Fall seasonal beers are back in a big way. Everywhere you look there are hints of pumpkin, ginger, maple and so much more permeating the beverage scene. Come with us as we explore our favorite beer offerings of the season!
Pumpkin dominates the market from September to January, and beer is no exception. Similar to pumpkin spice as a whole, many “pumpkin” beers don’t actually contain any real pumpkin. The flavor traditionally associated with pumpkin is typically a blend of warmer spices such as ginger, nutmeg, and cinnamon. This is what most pumpkin beers contain to give that “taste” of pumpkin.
Amber ales have a reddish color that varies from deep amber to light copper. Often referred to as a “red” ale, ambers are a pale ale that has been brewed with specialty malts. What sets it apart from other pale ales is a sweet flavor from the malts. These crystal malts contain sugars that create the amber color and caramel flavors you find in red ales.
Porters usually move into the limelight during the Fall because of their warmth and smooth flavors. Notes of chocolate and caramel perfectly combine to create the ideal pairing for a cool day. Some history tells us that porters were created to be a hearty way for workers to get their calories, back in the old English days, so be prepared for something a little heavier than other traditional beers.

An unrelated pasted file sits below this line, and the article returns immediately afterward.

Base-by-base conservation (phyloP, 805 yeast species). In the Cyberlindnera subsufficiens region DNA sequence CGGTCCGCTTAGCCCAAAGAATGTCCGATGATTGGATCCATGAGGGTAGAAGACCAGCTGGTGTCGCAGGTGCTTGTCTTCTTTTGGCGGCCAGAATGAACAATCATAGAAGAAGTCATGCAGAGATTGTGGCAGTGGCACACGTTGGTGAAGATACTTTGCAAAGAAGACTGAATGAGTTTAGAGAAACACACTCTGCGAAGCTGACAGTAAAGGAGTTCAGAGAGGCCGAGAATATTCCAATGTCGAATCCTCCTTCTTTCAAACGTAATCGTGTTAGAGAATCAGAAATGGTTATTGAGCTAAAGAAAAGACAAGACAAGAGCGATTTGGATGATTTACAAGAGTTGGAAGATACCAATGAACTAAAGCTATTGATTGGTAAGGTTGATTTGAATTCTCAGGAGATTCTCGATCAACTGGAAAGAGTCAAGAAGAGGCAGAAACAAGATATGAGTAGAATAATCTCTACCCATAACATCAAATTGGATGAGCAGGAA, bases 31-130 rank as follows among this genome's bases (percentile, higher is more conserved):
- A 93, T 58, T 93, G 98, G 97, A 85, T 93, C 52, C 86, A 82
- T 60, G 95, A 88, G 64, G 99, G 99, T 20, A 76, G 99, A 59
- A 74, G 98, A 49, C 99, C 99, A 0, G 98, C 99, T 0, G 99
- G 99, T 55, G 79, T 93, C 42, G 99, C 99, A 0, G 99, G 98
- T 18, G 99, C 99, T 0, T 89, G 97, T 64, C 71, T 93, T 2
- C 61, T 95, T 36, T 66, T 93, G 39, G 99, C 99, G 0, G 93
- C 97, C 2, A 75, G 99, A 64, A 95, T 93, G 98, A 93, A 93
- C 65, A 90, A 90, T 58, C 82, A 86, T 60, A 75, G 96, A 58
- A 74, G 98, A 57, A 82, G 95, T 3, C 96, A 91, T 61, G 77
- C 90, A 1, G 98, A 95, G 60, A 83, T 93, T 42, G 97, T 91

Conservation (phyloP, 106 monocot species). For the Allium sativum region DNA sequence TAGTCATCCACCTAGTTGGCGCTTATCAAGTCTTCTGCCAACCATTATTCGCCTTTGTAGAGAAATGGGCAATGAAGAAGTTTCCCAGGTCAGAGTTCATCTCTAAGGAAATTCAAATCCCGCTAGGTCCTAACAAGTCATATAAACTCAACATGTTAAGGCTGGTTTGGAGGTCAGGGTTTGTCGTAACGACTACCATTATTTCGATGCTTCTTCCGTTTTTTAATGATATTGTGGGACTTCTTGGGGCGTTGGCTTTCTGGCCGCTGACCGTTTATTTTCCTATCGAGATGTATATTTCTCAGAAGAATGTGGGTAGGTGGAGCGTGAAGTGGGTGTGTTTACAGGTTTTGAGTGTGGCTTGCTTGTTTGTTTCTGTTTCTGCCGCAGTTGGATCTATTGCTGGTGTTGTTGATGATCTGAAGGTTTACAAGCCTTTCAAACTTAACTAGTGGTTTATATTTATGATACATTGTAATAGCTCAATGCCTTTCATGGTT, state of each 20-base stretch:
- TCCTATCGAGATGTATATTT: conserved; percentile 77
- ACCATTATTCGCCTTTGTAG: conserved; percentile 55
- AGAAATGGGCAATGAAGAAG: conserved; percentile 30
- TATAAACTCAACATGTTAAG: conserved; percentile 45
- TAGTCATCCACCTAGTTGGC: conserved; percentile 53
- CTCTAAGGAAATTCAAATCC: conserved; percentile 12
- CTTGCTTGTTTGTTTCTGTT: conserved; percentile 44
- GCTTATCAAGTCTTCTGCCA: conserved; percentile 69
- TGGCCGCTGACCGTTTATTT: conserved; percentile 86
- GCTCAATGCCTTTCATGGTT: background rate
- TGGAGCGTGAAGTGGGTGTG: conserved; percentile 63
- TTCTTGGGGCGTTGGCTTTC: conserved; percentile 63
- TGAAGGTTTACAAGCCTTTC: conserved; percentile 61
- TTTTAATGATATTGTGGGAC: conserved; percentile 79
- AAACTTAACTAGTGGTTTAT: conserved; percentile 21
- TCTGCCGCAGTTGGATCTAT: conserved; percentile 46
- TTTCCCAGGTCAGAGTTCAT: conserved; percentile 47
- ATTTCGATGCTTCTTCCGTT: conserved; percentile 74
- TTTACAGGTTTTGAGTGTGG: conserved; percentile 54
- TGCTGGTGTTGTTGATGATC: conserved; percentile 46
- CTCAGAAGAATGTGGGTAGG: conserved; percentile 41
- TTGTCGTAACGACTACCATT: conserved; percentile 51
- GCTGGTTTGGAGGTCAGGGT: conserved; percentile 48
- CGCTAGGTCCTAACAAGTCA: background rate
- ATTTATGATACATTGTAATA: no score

Stouts are similar to porters in their warmth and color. They actually evolved from porters but contain coffee flavors and a fuller body overall. The main thing that sets stouts and porters apart is the use of roasted, unmalted barley that provides stouts with a smokier, less sweet, darker profile than porters.
Wet Hop Beer
Typically, beer is made from hops that are harvested and dried. As the name suggests, wet hop beer is crafted with hops that have been freshly harvested and still contain a great deal of moisture. This beer is seasonal in the sense that the harvest only happens once a year, at the end of August. It must be used within 24 hours and provides an earthy, citrus flavor and floral aroma. The taste difference is similar to the difference between fresh and dried herbs.
We know, we know. You’re sitting here asking yourself if cider counts as a beer. No, not really, but it’s a wonderful offering for fall and is awfully similar to a traditional beer. Not convinced? Hear us out. Hard ciders often fill a gap that beer leaves open. They’re usually gluten-free, range vastly in sweetness, and provide a smooth way of enjoying the season without the heaviness of some other seasonal beers (looking at you, porters, and stouts!).
With so many choices and a wide variety of options within each category, it’s best if you just come on down to the store and chat with our resident beer enthusiasts, we are certain you’ll find the perfect beer for the Fall season!